Nobler. Classic CL stunt model. This is the Nobler as it first appeared in the pages of MAN in June 1952.
Later kitted by Top Flite.
Quote: "Stunting CAN be Smooth. Part One. By George Aldrich.
For appearance, smooth flying in the wind, the author combined large size, greater weight, flaps, long nose, to win the Plymouth internationals, and just miss winning the Nationals. Here he outlines background for his design.
After four years of steady building, observing, then designing and building again, this person was beginning to believe he was just not meant to be one of the elite in contest winners. The 1949 Nationals really began my extreme experiments with stunt models, for there I met Bob Palmer who taught me much of what I know today. As most stunt addicts know, he was the first to use flaps working as a source of lift on models. This constitutes what I have leaerned from Palmer, and what experience will teach anyone.
After the 1950 Nationals, where I placed fourth, I was determined to build a model that would fly in the wind. The wind at those Nationals was terrific. I lost valuable points for maneouvres that the model was not capable of performing due to weight added in obtaining a good finish. When I sat down in December of 1950 and began the drawings for my new model there were three things in my mind:
3. A model that would fly under all weather conditions.
Before I go any further I feel it necessary to explain why I use flaps for stunt flying. In the first place, flaps, when moved, add an extra large amount of lift to the wing. With this extra amount of lift, it stands to reason that this will cause a very decided change in flight - much more than is needed to perform the present AMA stunt pattern much less a smooth one. Since a model that is to be judged for appearance must have a good finish, it will naturally weigh more, A model that weighs & considerable amount (35-47 ounces) will not be efficient enough to perform a smooth stunt pattern when powered with the .29-.35 displacement motors. Some would say decrease the size of the model; others, Increase the power. Both give a model that travels too fast for a pattern that is easily seen. With the increase in lift, a model may weigh as much as three pounds (as mine did) and still do a pattern that is very slow but very close to faultlessness. In the months that I have flown my model, the first thing that anyone has said about it was, 'Golly, it does everything so smooth.'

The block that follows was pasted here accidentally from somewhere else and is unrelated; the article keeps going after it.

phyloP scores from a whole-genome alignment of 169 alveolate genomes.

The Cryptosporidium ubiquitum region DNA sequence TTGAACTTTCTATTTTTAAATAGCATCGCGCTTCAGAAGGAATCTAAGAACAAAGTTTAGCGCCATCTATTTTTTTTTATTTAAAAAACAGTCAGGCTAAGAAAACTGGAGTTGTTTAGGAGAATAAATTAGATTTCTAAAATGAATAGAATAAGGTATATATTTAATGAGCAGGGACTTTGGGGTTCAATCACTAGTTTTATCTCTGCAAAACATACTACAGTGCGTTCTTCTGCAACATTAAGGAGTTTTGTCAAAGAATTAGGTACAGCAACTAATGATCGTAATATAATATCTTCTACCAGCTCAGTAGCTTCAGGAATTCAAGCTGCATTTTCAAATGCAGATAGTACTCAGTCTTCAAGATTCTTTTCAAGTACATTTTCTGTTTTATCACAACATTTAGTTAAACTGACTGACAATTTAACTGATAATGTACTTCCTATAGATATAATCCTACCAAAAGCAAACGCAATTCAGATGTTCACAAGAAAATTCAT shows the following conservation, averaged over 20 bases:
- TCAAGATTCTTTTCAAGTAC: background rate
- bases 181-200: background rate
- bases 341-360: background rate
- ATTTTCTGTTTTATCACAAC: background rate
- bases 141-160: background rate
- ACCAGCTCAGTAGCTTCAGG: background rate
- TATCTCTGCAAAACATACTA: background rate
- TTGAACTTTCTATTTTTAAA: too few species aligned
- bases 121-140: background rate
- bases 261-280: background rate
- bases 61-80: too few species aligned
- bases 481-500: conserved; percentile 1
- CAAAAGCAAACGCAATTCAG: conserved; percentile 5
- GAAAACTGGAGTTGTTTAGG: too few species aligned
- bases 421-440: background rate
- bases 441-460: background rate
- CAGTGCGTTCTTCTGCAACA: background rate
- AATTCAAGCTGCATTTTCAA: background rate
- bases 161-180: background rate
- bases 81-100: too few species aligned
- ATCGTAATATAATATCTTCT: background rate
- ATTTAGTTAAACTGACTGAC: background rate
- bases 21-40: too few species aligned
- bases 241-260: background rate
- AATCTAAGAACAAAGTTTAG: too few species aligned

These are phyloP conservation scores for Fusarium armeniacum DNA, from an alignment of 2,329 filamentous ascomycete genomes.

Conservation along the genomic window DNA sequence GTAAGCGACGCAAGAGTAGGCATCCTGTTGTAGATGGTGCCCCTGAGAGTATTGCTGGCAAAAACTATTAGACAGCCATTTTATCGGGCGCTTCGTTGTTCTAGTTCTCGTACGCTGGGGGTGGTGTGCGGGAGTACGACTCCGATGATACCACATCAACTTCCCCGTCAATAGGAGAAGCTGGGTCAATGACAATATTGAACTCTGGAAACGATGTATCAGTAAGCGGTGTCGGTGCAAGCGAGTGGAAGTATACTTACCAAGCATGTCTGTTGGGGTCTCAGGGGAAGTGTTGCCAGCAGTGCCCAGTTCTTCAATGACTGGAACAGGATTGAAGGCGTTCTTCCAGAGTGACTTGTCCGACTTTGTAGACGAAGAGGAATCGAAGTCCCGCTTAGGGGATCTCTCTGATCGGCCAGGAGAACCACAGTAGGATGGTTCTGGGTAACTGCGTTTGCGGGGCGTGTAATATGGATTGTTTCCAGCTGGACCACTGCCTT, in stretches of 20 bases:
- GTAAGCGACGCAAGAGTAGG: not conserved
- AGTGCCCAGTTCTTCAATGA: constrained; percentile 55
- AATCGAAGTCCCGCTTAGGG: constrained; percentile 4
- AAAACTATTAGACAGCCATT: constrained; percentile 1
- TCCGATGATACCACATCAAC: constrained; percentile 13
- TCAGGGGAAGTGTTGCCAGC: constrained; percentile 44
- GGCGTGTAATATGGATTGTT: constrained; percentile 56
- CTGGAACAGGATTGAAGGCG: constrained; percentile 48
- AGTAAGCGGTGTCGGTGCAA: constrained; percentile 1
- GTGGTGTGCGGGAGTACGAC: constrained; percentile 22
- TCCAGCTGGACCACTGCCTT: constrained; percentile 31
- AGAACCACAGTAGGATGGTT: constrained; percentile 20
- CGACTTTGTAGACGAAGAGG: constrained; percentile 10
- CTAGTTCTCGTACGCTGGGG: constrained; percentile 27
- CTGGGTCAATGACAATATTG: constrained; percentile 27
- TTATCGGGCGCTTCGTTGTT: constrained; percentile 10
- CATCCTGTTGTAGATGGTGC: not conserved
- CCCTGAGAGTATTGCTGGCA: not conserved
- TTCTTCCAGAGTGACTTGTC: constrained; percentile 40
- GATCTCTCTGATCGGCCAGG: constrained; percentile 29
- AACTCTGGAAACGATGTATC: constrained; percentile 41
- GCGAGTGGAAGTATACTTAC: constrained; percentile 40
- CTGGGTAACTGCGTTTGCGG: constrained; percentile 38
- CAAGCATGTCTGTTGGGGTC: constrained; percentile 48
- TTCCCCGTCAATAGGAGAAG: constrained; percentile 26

I inverted my motor for one reason only, appearance! Since I did do this, I raised the thrust line high enough to cause a 'pulling' effect while the model was in upright flight and in inside loops. To counteract this, along with a fairly long tail moment arm, I added considerable nose moment, as you will notice in the drawing.
Though my opinion is not shared by everyone, by any means. I think it is much harder to fly a pattern that is slow and easily seen than to fly one that is so fast that the judges only know that you did the maneuver. When you fly slow, the judges have every opportunity to see the maneuver. Thus you must be much sharper in the ways of precision flying. A model that is stunted at a speed over 70 mph cannot be made to fly precision acrobatics nearly as perfect as that is down at slower speeds. If one is willing to spend a few more hours practicing his maneuvers, he will he awarded flying ability he never believed possible. After all, the rules call for precision flying, not spectacular speed, and tightness.
All this data is worked out for a model of not under 495 square inches with a .29 or .35 for power. I believe a model any smaller than this in power to size will be too fast for accurate stunting. Out of all the models that 1 have seen flown in all contests, there have been few that I felt were really smooth.
Here are a few things that I find more than useful in my practice flying. I start flying a model on the drawing board. That is to say, I trim the model as much as possible while I am building it. You must trim a stunt model with as much care as you would trim a free flight. You will note the sketch shows where the greatest amount of trouble arises in flap models. Notice the warps in the wing. These would cause the model to drop its inside wing panel. All you have to do is to place your thumb and forefinger over the spot on the flaps where the control horn is set into the wood. Apply pressure in the opposite direction of the warp by twisting. This will spring the horn wire and thus counteract the warps..."
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